This week’s Throw Back Thursday Fly is the Quigley Victory Drake.
I saw this fly for the first time a little over a week ago during our trip on the Upper Columbia River. If you haven’t seen the post, be sure to read my story of dry fly fishing with Green Drake mayflies is BIG water!
Check out the front view of this fly and you’ll understand why it has a “V” in it’s name.
I don’t know the history of how Bob Quigley created or named the fly, but I liked it the moment my guide Rial tied it on my leader.
Perhaps you saw last week’s post entitled Fishing the Lower Deschutes. I drifted the river twice last week. My fly box was full of Salmonfly and Golden Stonefly imitations. So I returned to my home river today and found many more PMD’s hatching and thought I better get my June fly box in order.
Where you fish will determine what should be in your fly box, but we are all after the same thing…
Wow! The weather has changed dramatically this week. The forecast shows 81 degrees on Thursday. The anticipation of some major hatches is very exciting and I decided I have to get a May fly box ready for the river.
Cyril ‘Bing’ Lempke (1917 – 1991) was born in St. Cloud, Minnesota, but moved to Idaho as a youngster. He fished the Henry’s Fork of the Snake River and the Teton River during his teens. It was there he learned to tie flies. Continue reading →
This week’s Throw Back Thursday Fly is the Green Drake Hairwing Dun.
The fly was created by Rene Harrop in the 1980’s. In fact, I found a Fly Fisherman magazine article Rene wrote explaining how he developed the Hairwing Dun.
Looks like the fly was born in Rene’s mind as he fished the Firehole River. Evidently, mayflies were hatching and he didn’t have a likely looking imitation. He pulled out an Elk Hair Caddis and made a few changes “with some judicious manicuring”, making it into a mayfly imitation. It caught fish. And that experience started the mind of a fly tying designer thinking…how can I make it work better? Continue reading →
Here are the flies I’m carrying in my October fly box.
I’ll begin with the October Caddis just because of it’s name.
These are big bugs, sizes 8 – 10. You’ll see October Caddis flitting over the water laying eggs. I usually blind cast an imitation because fish don’t take them like a normal “hatch”. The take is always exciting as the fish EXPLODE on this fly! Continue reading →
I love to see fish rise. That’s why I fish dry flies. Splashy rises are my favorite. It’s the type of rise form which tells me the fish are exploding at the surface with reckless abandon. I like those two words…reckless abandon. These takes may be the most memorable. Makes me smile just thinking about it.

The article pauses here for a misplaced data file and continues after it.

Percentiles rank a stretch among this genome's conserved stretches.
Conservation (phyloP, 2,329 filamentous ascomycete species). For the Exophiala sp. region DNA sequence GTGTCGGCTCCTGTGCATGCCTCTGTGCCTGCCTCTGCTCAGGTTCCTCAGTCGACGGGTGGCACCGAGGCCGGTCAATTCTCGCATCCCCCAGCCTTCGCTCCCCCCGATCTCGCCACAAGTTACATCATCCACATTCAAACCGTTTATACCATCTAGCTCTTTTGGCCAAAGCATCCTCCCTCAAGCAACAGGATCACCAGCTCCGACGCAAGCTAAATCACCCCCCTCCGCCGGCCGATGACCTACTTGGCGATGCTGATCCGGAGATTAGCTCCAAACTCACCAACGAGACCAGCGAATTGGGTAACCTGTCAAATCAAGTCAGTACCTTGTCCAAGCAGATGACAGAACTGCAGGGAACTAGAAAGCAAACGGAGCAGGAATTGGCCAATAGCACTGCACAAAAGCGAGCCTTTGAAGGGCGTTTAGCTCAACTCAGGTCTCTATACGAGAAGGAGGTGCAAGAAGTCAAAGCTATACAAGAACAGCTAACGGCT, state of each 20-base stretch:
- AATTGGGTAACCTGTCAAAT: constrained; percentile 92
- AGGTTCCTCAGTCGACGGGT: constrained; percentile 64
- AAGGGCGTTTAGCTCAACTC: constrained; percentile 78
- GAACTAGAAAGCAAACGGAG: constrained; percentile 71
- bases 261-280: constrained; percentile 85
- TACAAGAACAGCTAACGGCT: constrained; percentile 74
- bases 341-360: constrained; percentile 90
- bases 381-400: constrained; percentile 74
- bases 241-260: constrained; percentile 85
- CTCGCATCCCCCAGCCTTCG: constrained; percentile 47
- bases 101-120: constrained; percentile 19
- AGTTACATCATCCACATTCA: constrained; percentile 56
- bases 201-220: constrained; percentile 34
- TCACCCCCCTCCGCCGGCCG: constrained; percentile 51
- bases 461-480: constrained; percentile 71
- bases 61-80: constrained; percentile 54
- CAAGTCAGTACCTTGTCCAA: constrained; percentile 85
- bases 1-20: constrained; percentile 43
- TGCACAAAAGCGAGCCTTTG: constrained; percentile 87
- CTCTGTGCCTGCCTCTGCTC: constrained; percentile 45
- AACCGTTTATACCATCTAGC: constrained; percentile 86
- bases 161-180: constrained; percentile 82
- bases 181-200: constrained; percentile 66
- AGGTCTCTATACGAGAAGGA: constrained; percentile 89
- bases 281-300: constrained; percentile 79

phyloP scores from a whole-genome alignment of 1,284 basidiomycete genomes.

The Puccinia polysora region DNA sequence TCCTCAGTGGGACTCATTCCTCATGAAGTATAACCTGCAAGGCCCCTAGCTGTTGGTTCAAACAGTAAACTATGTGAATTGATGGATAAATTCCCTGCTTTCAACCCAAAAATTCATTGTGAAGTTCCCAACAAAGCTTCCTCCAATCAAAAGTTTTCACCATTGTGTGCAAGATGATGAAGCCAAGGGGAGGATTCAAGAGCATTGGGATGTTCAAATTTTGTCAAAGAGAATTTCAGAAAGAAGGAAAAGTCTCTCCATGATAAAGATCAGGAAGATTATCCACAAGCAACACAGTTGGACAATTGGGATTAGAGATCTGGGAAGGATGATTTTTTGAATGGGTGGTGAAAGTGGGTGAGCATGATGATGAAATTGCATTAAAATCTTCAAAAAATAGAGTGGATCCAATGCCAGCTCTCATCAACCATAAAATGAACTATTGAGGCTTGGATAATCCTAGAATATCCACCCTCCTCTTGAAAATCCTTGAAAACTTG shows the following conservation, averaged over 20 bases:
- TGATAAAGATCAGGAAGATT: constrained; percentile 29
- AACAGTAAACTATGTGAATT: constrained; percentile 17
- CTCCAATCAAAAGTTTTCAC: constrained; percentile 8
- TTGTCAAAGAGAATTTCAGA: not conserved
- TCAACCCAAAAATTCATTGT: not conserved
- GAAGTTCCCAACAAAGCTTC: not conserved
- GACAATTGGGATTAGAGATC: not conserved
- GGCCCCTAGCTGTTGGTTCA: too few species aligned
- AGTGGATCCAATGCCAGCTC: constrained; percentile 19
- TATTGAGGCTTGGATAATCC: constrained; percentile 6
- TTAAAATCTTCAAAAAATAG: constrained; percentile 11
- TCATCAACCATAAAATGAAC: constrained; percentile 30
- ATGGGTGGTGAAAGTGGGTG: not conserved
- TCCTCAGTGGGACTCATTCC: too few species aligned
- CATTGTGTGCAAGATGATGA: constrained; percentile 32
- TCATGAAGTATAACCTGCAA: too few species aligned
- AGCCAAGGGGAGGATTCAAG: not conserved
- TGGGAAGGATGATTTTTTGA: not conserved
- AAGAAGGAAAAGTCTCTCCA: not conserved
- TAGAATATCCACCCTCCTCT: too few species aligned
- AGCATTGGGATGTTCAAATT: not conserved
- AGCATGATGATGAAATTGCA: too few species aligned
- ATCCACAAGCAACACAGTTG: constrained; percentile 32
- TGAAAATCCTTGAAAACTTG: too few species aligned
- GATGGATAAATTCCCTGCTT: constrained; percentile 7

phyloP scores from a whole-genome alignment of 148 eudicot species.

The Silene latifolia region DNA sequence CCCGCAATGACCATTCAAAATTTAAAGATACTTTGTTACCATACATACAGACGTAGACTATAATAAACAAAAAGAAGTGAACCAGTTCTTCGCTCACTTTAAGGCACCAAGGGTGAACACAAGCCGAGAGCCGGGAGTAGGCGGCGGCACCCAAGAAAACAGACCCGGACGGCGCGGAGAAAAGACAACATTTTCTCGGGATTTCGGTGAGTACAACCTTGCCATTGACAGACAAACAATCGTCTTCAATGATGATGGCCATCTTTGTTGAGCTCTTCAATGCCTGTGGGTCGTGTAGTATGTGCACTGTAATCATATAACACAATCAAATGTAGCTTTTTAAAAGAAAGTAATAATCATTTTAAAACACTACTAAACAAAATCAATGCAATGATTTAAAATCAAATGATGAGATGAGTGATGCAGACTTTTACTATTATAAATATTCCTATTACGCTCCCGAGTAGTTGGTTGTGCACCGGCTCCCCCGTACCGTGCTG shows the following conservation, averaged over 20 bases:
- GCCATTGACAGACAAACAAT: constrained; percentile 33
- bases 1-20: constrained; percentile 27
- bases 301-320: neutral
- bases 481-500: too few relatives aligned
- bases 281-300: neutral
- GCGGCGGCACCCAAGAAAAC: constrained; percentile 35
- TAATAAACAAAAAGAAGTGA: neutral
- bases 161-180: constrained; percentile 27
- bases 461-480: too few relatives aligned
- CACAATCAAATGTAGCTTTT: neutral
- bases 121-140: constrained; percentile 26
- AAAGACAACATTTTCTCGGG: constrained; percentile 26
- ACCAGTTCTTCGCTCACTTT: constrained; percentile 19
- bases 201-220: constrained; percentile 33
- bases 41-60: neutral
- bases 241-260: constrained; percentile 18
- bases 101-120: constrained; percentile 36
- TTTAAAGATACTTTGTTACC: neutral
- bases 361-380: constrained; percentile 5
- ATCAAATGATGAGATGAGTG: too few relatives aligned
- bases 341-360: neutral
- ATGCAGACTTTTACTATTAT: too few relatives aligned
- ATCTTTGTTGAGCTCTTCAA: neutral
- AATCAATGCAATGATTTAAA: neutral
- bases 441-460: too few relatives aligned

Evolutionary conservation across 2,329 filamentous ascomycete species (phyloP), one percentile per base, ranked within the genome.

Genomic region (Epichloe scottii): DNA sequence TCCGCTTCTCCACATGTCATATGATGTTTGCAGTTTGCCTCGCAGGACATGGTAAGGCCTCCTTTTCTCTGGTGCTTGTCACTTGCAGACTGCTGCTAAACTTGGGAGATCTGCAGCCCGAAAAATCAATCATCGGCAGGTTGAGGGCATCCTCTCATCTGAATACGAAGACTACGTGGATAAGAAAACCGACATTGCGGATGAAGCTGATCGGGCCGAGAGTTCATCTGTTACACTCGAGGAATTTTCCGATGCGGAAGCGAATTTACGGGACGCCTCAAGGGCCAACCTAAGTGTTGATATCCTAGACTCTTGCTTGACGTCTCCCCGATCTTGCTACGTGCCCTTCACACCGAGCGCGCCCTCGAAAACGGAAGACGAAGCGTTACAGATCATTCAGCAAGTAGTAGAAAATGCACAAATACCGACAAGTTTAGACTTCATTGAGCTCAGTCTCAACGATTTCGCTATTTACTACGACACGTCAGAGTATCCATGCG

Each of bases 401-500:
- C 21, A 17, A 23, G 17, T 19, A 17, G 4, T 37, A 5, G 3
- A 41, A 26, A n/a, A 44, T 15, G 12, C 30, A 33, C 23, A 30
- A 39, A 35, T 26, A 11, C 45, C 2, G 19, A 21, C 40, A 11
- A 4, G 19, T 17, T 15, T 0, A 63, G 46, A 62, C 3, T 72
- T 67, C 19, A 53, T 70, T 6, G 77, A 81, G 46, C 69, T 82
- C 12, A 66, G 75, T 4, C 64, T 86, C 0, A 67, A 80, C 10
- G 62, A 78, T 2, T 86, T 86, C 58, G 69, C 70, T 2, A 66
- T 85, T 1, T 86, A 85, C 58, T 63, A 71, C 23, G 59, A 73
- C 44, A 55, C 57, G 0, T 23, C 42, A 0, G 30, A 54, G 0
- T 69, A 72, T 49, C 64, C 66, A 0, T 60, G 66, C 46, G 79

Splashy rises are what makes the Salmonfly hatch so much fun. You know where the fish are. There is no doubt when a fish takes your fly!
Ever thought about why fish make different rise forms? Splashy rises…head and tail rises…tails only…a sipping fish which only leaves a barely perceptible ring? I’m lucky enough to fish quite a bit and I see these different rise forms all the time.
This week’s Throw Back Thursday Fly is a Fan Wing Green Drake. I chose this week’s fly in hopes the Green Drake hatch on the Metolius will start soon. I’ve seen a handful, but not enough for the fish to take notice.
If this fly has a different well-known name, I don’t know it. And I don’t know who originated this fly. But I do know that fan wing flies aren’t very common with the fly fishers I know.
In the 1920’s, fan wing flies became popular and it was only natural to create fan wing flies from the popular flies at the time. I think that’s still done today. We fly tyers try to improve flies with the latest fad or new technique. Will they out fish the original? Perhaps.
If you know a different name for this fly, I’d appreciate knowing it.
Maybe I’ll tie this on my leader in the next few days and see if it still works.
What a great weekend. I had an opportunity to attend the Craig Mathews Winter Seminar sponsored jointly by my own Central Oregon Flyfishers and Sunriver Anglers.
I’ve written about Craig Mathews in previous posts (Craig Mathews and Blue Ribbon Flies) and how much I like and fish flies from Blue Ribbon Flies in West Yellowstone, Montana. Blue Ribbon Flies has influenced my fly tying and fly fishing for many years. You’ll see many of their flies on the Fly Patterns page. Their flies fit my fly tying style…simple, yet effective.
And many of those flies use Zelon. In fact, there were a few times during his fly tying demonstrations where a little laughter came across the crowd…”and we’ll begin with a tail of Zelon…”
If you’ve been reading my blog for a while, you know I talk about Craig Mathews and Blue Ribbon Flies in West Yellowstone, Montana.
Craig and the rest of the guys in the shop are responsible for many of the flies I fish. The flies they develop fit my description for success – simple to tie, effective in catching fish. Perhaps that is the ultimate definition of a “guide fly”. I know fly fishermen who wait for the annual Blue Ribbon Flies catalog to see the new flies developed and tested by these tyers. Continue reading →